By Jon Rothstein
Luke Hancock's knack for making big shots was on display well before he transferred to Louisville.
In 2011, Hancock played for George Mason and knocked down a late three-pointer to beat Villanova in the second round of the NCAA Tournament.
The stage was big, but Hancock wanted more.
He craved something bigger.
He finally got it last night.
Trailing by 12 late in the first half against Michigan in the national title game, Hancock single-handedly propelled Louisville back to within striking distance. The stone cold wing knocked down four three-pointers in the first half, and got the Cardinals to within a single point of the Wolverines at half time.
Hancock finished with 22 points and he only took six shots.
Louisville finished with a national championship.
"These are the 13 toughest guys I've ever coached," said Louisville coach Rick Pitino, who became the first coach in history to win titles at two different schools.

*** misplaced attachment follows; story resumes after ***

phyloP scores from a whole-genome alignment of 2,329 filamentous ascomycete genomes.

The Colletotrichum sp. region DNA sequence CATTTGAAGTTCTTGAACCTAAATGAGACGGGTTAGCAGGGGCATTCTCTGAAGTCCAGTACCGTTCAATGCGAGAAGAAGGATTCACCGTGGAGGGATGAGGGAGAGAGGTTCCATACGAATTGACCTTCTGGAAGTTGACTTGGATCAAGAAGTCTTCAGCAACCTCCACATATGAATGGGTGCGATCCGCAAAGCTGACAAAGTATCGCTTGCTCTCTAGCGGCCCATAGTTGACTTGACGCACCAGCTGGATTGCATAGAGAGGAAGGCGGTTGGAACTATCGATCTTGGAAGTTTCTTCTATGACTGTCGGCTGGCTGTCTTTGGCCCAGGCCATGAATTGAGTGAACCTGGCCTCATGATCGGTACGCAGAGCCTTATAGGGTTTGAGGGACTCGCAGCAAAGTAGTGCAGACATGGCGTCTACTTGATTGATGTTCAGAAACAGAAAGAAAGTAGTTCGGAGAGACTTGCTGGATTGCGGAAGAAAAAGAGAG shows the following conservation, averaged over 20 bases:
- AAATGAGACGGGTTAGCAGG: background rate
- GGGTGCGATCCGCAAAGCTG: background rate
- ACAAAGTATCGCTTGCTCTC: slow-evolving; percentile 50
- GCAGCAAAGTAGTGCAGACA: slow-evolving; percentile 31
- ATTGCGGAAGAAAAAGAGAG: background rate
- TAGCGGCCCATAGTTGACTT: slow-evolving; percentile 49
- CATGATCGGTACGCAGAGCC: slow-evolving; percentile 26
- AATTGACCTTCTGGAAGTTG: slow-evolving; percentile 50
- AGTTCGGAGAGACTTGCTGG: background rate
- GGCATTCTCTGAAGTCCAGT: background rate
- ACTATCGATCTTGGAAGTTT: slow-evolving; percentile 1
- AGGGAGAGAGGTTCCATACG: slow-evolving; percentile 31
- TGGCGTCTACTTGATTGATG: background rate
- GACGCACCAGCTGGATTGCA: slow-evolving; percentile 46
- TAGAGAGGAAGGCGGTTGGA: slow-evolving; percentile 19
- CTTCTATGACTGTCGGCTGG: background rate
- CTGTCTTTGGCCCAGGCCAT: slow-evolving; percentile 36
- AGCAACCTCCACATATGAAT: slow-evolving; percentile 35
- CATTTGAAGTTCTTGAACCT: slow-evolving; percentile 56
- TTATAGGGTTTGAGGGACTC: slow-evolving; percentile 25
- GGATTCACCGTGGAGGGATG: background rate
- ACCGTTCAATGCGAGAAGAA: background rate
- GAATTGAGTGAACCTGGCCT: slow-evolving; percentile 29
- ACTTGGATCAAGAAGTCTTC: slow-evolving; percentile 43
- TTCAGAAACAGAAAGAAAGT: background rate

But the toughest guy of the bunch is Hancock.
Peyton Siva was the heart of this team, but the feisty senior point guard doesn't have Hancock's ability to make big shots.
Chane Behanan tallied a double-double (15 points, 12 rebounds), and was relentless on the backboards, but he doesn't have Hancock's consistency.
The former George Mason wing was named a co-captain for Louisville before he ever played a game for the Cardinals.
He's a special player that continues to play special in big situations.
The NCAA Tournament is about providing a forum for student athletes to leave a mark.
That's just what Hancock did over the last two games.
By winning Most Outstanding Player at the Final Four, Hancock now has a seat at the table alongside college basketball royalty.
Pitino has called his crafty wing "Cool Hand Luke."
After a performance like this, who could really blame him?
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